Fuels for Ireland urges new approach to tax on fuel
The fuels industry has said that the Government needs to look at the overall approach to taxation on fuel because the argument that increasing fuel taxes results in decreased demand “just doesn’t follow.”
The chief executive of Fuels for Ireland said despite the excise duty cut on petrol and diesel earlier this year, users are still paying more tax now on fuel than last year because wholesale prices have risen so much.
Kevin McPartlan said the same litre of diesel that costs €2 today cost around €1.40 this time last year, but he noted that volumes of sales continue to grow because people do not have an option in most cases.
Mr McPartlan said in the 48 hours before ministers announced in March this year the 15 cent cut in duty on diesel and a 20 cent cut in duty on petrol, the wholesale price of diesel had gone up 22 cent a litre.
“Ever since then, wholesale prices have steadily risen and that is reflected in prices at the pump. But still, today, people are paying five cent more in tax on their litre of fuel than they did this time last year despite that excise duty decrease,” he added.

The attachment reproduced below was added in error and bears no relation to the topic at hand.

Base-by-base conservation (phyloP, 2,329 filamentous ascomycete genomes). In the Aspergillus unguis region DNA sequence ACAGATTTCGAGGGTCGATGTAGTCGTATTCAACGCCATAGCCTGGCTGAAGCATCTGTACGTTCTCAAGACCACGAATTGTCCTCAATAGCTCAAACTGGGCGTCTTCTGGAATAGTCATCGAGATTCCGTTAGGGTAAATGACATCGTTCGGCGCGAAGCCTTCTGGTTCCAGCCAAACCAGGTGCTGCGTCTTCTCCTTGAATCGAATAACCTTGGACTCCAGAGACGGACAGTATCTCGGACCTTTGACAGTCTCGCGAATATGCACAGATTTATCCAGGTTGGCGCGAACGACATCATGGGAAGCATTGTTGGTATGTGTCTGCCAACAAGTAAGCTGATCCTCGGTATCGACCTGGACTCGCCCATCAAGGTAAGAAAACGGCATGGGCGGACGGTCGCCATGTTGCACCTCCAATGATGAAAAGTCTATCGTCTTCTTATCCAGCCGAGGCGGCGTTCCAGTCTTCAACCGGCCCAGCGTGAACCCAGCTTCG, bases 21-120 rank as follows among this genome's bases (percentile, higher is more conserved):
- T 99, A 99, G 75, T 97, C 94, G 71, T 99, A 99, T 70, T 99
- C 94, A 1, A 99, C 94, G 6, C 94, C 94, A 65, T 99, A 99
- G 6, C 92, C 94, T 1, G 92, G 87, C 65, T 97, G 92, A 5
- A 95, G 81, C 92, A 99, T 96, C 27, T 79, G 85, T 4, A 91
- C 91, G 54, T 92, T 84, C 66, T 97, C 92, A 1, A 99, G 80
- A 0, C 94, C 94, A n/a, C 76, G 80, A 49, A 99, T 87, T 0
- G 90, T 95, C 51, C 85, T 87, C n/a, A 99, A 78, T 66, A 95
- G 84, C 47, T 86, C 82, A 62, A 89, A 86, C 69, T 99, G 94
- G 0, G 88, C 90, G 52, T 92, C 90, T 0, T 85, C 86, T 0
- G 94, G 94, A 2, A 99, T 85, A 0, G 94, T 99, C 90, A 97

He said VAT on fuel was a matter for the Government, but “they need to have a long hard look” at the taxation of fuels.
“They seem to think – or they have argued for many years, despite overwhelming evidence to the contrary – that by increasing the taxes, excise duties, levies, obligations on the sector that increase prices, they will do something to decrease demand, and they haven’t done. It never works, it never has worked,” he added.
“That is not to say that we don’t need to support the renewable sector – it’s something that we’re absolutely determined to do to help the nation reach its target of carbon neutrality by 2050 – we have to explore advanced synthetic fuels, biofuels, we have to look at hydrogen,” he stated.
He said because of the volatility since the invasion of Ukraine, it was impossible to tell what will happen to prices over the coming months.
“You could have a situation if OPEC countries decided to dramatically increase production rapidly, that would have a positive impact for consumers,” he said,
“There are scenarios in which prices could come down, there are scenarios in which prices go up – there is just no telling at this point in time,” he added.